Stabi 389XR

Charlotte Jones is not your typical 23-year old advertising account manager. Sure, she likes spending money on shoes and clothes, but what really gets her heart racing is hopping into her new, pink Stabi for a spot of fishing or diving.

Stabi 389XR
Stabi 389XR
Untitled Document That Charlotte is passionate about boating is not particularly surprising. Her entire extended family has been into boating for as long as she can remember. In fact, her earliest memory is being taken down to the sea in a travel cot – and going fishing with her parents on the Kaipara harbour. Her Uncle and Aunt both built their own boats – one a 35ft launch and the other a 40ft yacht.

After acquiring her dive ticket a few years ago, she’s spent as much time above the water as below it. She and Mum often borrowed Dad’s boat to sneak out for a quick fish at the family home in Waipu. Both ladies insist they catch more fish without him, though he vehemently contests that.

Career opportunities required Charlotte to move to Auckland, "and life with out a boat became a bit of a drag. I mean what’s a girl to do? Well, I knew I’d have to get myself a boat." Given her slight build, she knew had to be of a manageable size, and with her interest in fishing, diving andwater skiing, it had to be stable as well.

Following plenty of investigation and a chat with Paul Dunn at Marine North in Whangarei, the deed was done: Charlotte purchased a new Stabi 389XR, the perfect big little boat for every thing she wanted.

With a tow weight of around 460kg and a dry hull weight of 215kg, Chalotte says the boat is very manageable. "Towing and launching is a breeze, even in windy, rough conditions."

She says the boat performs like a much bigger boat, and on our photo shoot day, it comfortable accommodated the nasty chop created by the 20-25 knot southerly whistling down Auckland’s Waitemata Harbour.

The little Stabi cruised up the channel at a brisk 22 knots, its low chine and pontoons pushing the spray aside, keeping the occupants warm and comfortable. Its high windscreen and canopy, along with the swivel seats, offer good visibility as well as plenty of protection from the elements.

The 40hp Yamaha provides plenty of lift and pushed the boat effortlessly, but if the boat was filled with dive gear, a little more horse power may be desirable. A bigger engine would work more easily and give better fuel economy.

"Its sealed pontoon construction gives the boat an extra sense of safety," says Charlotte, "making it the ideal day boat for adventures further along the coast. The hull is fabricated from 3.5mm alloy plate, while the tube material is 2.5mm thick. It really feels like a tough boat."

Despite the nasty chop the 389 powered along happily. "On occasion we landed heavily but we stayed dry and considering the chop it provided a surprisingly good ride." She says the boat is very maneuverable at both top end and lower speeds, and it reacts positively to the helm.

A spot of fishing

Half an hour later, at her favourite fishing location, Charlotte dropped the pick.
"The large anchor well is very accessible, even with my relatively short legs. I am easily able to lean over the windscreen to set the anchor, and there’s a cleat right at the windscreen, so it’s no problem tying it off." The anchor well is self-draining and has plenty of space for rope/chain and anchor.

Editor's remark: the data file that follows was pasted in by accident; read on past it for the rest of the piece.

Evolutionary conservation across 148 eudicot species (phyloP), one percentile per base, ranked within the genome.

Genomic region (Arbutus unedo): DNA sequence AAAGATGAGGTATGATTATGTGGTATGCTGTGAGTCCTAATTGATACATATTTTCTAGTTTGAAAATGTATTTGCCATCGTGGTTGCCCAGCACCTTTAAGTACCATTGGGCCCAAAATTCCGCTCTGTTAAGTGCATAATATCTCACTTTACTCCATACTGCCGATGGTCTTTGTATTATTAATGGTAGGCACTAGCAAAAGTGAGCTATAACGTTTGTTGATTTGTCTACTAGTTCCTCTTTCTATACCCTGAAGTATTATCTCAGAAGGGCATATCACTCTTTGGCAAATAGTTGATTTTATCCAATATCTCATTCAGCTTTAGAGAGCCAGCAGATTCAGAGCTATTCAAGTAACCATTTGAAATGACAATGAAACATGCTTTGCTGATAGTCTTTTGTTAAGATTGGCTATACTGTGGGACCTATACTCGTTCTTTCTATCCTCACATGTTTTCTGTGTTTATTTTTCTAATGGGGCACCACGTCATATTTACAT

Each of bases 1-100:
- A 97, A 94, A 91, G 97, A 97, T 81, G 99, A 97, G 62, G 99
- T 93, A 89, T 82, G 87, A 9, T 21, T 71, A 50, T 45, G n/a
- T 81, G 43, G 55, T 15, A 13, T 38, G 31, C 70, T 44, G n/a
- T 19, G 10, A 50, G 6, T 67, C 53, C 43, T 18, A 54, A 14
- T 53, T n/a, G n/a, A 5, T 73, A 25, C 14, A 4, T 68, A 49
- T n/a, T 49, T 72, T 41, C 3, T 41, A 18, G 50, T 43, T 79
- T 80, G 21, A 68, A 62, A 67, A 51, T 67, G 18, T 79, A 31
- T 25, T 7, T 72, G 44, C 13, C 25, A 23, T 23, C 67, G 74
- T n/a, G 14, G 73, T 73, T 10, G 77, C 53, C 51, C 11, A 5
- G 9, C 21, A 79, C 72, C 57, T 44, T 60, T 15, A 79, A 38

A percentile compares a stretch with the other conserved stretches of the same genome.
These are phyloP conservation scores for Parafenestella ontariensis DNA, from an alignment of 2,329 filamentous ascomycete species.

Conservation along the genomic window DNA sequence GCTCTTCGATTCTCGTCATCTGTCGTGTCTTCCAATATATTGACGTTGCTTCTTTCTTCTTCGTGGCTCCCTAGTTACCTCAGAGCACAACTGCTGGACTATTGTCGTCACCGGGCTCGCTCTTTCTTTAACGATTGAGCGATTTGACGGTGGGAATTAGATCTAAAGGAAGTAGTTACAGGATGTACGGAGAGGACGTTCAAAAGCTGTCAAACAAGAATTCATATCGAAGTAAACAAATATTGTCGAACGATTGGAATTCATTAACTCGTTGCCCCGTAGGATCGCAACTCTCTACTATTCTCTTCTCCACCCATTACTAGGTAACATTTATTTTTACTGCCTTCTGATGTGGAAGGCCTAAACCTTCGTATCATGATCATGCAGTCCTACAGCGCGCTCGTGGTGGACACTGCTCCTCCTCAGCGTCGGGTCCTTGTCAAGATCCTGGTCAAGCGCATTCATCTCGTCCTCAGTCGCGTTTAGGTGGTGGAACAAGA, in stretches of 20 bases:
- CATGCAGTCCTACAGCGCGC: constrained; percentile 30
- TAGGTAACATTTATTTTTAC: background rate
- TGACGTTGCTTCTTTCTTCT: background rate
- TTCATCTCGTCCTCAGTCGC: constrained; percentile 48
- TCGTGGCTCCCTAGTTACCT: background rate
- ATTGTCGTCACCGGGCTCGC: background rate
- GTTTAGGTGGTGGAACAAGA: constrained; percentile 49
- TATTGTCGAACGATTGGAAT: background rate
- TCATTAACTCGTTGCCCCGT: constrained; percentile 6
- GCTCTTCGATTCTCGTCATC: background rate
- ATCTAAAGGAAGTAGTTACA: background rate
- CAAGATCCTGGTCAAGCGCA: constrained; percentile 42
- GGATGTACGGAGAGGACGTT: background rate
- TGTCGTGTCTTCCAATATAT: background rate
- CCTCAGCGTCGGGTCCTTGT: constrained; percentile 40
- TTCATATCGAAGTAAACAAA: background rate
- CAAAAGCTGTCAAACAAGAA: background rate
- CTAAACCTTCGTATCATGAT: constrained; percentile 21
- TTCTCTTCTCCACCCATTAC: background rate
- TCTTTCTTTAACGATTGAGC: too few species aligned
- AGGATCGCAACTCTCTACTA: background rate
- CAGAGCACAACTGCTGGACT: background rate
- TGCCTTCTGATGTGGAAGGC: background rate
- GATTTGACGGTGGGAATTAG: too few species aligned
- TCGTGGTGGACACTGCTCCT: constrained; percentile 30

With an internal beam of 1.25m, the 389XR offers plenty of room and good storage up front under the small cuddy cabin for day goods. There’s more storage down both sides for gaffs, oars, water skis or other bits. A small bait board (attached to the ski pole mount) is set into the transom.

Rod holders – aft and forward on both sides – offer plenty of space for rods. The boat has a maximum load capacity of four adults, though two or three would be more comfortable for a day’s fishing, diving or water skiing.

At rest, the "Stabi" brand comes into its own. "The stability is fantastic," says Charlotte. "The wide sides offer more seating and a comfortable, safe platform for divers when entering the water or boarding the boat. All fishermen appreciate stability." The 389XR has an external beam of 1.7m.

The cockpit’s bench seat is wide enough for two anglers, allowing them to swing around with the canopy deployed, and enjoy good protection from the breeze. The boat’s stereo was complemented by Charlotte singing along to U2’s Beautiful Day. The two antennae fitted neatly to either side of the boat don’t affect its cosmetics at all.

With the fish not being overly cooperative, we upped the pick after an hour and headed for home. The conditions had improved with the breeze dropping to a steady 10 to 15 knots. With smoother seas, Charlotte opened her up on the way home and tore along at a good 26 knots. At the ramp she retrieved the boat easily and rinsed her off.

Charlotte’s impressions? "This is a great little machine, offering an excellent ride in what were very trying conditions. I reckon it would suit the novice as well as the experienced boatie, and it’s ideal for everything from fishing and diving to water skiing and a bit of general family fun. And the best part? It’s very affordable."

When you’re next out on the Hauraki Gulf for a day’s fishing, watch out for the Pink Peril (you can’t really miss it). Charlotte’s living proof that girls can have just as much fun – if not more – than the boys. And one small word of warning: don’t be stereotypical about what you think she might catch – it might be bigger than yours…

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